In carrying out the above reaction 'it is necessary to block at least one and preferably both of the active hydrogens on the amino group in order to prevent them from reacting with the silane X radicals and producing undesirable products. The active hydrogens are best replaced by reacting the amine with trimethylchlorosilane in the presence of a hydrogen halide acceptor sucha's pyridine or with hexamethyldisilazane in the presence of NH4Cl as a catalyst. It is to be understood that any trihydrocarbonylchlorosilane or any hexahydrocarbonyldisilazane can be employed. Preferably the hydrocarbonyl radicals should be saturated. If both of the R" groups are alkyl, the amine may be used, per se, since it contains no active hydrogens.
The reaction between the unsaturated amine or the trihydrocarbonylsilyl derivatives thereof proceeds by means of the addition of the silane to the C=C linkage. The reaction may be represented schematically as follows:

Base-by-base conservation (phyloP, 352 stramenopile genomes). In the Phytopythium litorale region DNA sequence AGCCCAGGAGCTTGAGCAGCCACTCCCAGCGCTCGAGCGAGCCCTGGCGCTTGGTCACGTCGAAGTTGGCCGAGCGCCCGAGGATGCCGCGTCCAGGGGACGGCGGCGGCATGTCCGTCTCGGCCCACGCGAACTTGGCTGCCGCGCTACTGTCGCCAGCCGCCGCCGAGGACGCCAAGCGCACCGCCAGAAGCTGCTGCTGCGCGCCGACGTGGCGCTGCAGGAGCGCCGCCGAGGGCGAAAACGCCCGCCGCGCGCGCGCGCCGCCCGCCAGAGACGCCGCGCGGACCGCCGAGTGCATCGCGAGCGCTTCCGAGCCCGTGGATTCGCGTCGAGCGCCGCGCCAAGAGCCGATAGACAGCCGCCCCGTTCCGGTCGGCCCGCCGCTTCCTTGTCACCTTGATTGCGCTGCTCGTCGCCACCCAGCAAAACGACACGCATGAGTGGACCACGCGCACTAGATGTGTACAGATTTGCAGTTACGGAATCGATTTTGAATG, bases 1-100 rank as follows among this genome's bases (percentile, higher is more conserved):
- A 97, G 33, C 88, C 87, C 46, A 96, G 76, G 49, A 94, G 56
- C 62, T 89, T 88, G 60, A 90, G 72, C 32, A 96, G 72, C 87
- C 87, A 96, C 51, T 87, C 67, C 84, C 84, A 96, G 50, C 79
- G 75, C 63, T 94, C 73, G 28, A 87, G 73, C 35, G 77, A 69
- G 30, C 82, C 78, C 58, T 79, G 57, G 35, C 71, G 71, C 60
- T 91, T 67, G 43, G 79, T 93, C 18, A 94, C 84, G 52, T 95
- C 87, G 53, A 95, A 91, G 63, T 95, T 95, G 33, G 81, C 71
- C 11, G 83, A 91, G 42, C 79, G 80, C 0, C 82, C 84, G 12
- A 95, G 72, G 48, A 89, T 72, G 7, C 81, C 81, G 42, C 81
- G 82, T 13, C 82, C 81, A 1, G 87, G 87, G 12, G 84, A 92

The reaction is best carried out at temperatures from 50 to C. and if desired, a catalyst such as benzoyl peroxide and t-butylperbenzoate maybe employed.
For the purpose of this invention the unsaturated amines employed toreact with the silane can be'aliphatic amines such as allyl amine, undecenyl, amine, .allymethyl 'amine, octadecenyl amine, allylstearyl amine and ally'ldimethylamine andcycloaliphatic amines such as l CHzNHz v V l 0H, CH:
Formtrn and CH:- CH1 The unsaturated cyclic amines may be prepared by the well-known Diels-Alder reaction which involves the addition of an unsaturated amine to a 1,4-conjugated diene system.
In the siloxanes of this invention R can be any monovalent hydrocarbon radical free of alpihatic unsaturation such as alkyl radicals such as methyL ethyl, octadecyl; cycloalkyl radicals such as cyclohexyl and cyclopentyl, and aromatic hydrocarbon radicals such as phenyl, benzyl,